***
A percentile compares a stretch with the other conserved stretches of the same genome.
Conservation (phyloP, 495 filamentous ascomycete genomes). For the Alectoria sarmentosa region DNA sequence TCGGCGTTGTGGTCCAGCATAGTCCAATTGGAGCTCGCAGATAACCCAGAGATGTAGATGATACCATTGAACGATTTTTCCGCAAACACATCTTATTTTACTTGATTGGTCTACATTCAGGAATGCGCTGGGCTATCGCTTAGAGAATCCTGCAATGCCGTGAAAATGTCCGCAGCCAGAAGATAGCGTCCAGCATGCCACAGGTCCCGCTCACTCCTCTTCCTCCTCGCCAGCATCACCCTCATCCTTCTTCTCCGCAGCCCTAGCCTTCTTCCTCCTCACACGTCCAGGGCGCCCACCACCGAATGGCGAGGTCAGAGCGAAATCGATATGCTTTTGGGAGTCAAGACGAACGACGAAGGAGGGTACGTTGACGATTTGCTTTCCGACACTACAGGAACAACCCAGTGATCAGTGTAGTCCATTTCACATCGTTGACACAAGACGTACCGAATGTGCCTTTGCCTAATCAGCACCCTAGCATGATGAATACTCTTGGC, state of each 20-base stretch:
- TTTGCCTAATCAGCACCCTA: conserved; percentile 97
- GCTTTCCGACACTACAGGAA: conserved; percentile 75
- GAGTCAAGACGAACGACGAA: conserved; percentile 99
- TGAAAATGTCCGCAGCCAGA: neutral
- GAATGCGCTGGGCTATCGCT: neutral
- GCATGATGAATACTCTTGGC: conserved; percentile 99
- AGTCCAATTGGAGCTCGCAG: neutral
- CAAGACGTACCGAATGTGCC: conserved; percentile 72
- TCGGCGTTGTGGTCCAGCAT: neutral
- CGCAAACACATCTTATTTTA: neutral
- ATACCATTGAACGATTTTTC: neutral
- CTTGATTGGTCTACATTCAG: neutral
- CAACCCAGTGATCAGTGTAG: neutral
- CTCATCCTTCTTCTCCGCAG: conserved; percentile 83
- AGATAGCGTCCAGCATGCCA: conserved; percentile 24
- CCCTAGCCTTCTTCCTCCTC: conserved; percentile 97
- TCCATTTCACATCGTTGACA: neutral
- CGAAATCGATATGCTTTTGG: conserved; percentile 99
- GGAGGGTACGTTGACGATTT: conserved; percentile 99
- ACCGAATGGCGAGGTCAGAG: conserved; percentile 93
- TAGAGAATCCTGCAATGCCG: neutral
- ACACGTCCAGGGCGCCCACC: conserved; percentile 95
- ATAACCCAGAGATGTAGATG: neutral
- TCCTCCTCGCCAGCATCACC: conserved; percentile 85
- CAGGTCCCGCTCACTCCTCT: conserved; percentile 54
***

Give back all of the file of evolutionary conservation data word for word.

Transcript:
A percentile compares a stretch with the other conserved stretches of the same genome.
Conservation (phyloP, 495 filamentous ascomycete genomes). For the Alectoria sarmentosa region DNA sequence TCGGCGTTGTGGTCCAGCATAGTCCAATTGGAGCTCGCAGATAACCCAGAGATGTAGATGATACCATTGAACGATTTTTCCGCAAACACATCTTATTTTACTTGATTGGTCTACATTCAGGAATGCGCTGGGCTATCGCTTAGAGAATCCTGCAATGCCGTGAAAATGTCCGCAGCCAGAAGATAGCGTCCAGCATGCCACAGGTCCCGCTCACTCCTCTTCCTCCTCGCCAGCATCACCCTCATCCTTCTTCTCCGCAGCCCTAGCCTTCTTCCTCCTCACACGTCCAGGGCGCCCACCACCGAATGGCGAGGTCAGAGCGAAATCGATATGCTTTTGGGAGTCAAGACGAACGACGAAGGAGGGTACGTTGACGATTTGCTTTCCGACACTACAGGAACAACCCAGTGATCAGTGTAGTCCATTTCACATCGTTGACACAAGACGTACCGAATGTGCCTTTGCCTAATCAGCACCCTAGCATGATGAATACTCTTGGC, state of each 20-base stretch:
- TTTGCCTAATCAGCACCCTA: conserved; percentile 97
- GCTTTCCGACACTACAGGAA: conserved; percentile 75
- GAGTCAAGACGAACGACGAA: conserved; percentile 99
- TGAAAATGTCCGCAGCCAGA: neutral
- GAATGCGCTGGGCTATCGCT: neutral
- GCATGATGAATACTCTTGGC: conserved; percentile 99
- AGTCCAATTGGAGCTCGCAG: neutral
- CAAGACGTACCGAATGTGCC: conserved; percentile 72
- TCGGCGTTGTGGTCCAGCAT: neutral
- CGCAAACACATCTTATTTTA: neutral
- ATACCATTGAACGATTTTTC: neutral
- CTTGATTGGTCTACATTCAG: neutral
- CAACCCAGTGATCAGTGTAG: neutral
- CTCATCCTTCTTCTCCGCAG: conserved; percentile 83
- AGATAGCGTCCAGCATGCCA: conserved; percentile 24
- CCCTAGCCTTCTTCCTCCTC: conserved; percentile 97
- TCCATTTCACATCGTTGACA: neutral
- CGAAATCGATATGCTTTTGG: conserved; percentile 99
- GGAGGGTACGTTGACGATTT: conserved; percentile 99
- ACCGAATGGCGAGGTCAGAG: conserved; percentile 93
- TAGAGAATCCTGCAATGCCG: neutral
- ACACGTCCAGGGCGCCCACC: conserved; percentile 95
- ATAACCCAGAGATGTAGATG: neutral
- TCCTCCTCGCCAGCATCACC: conserved; percentile 85
- CAGGTCCCGCTCACTCCTCT: conserved; percentile 54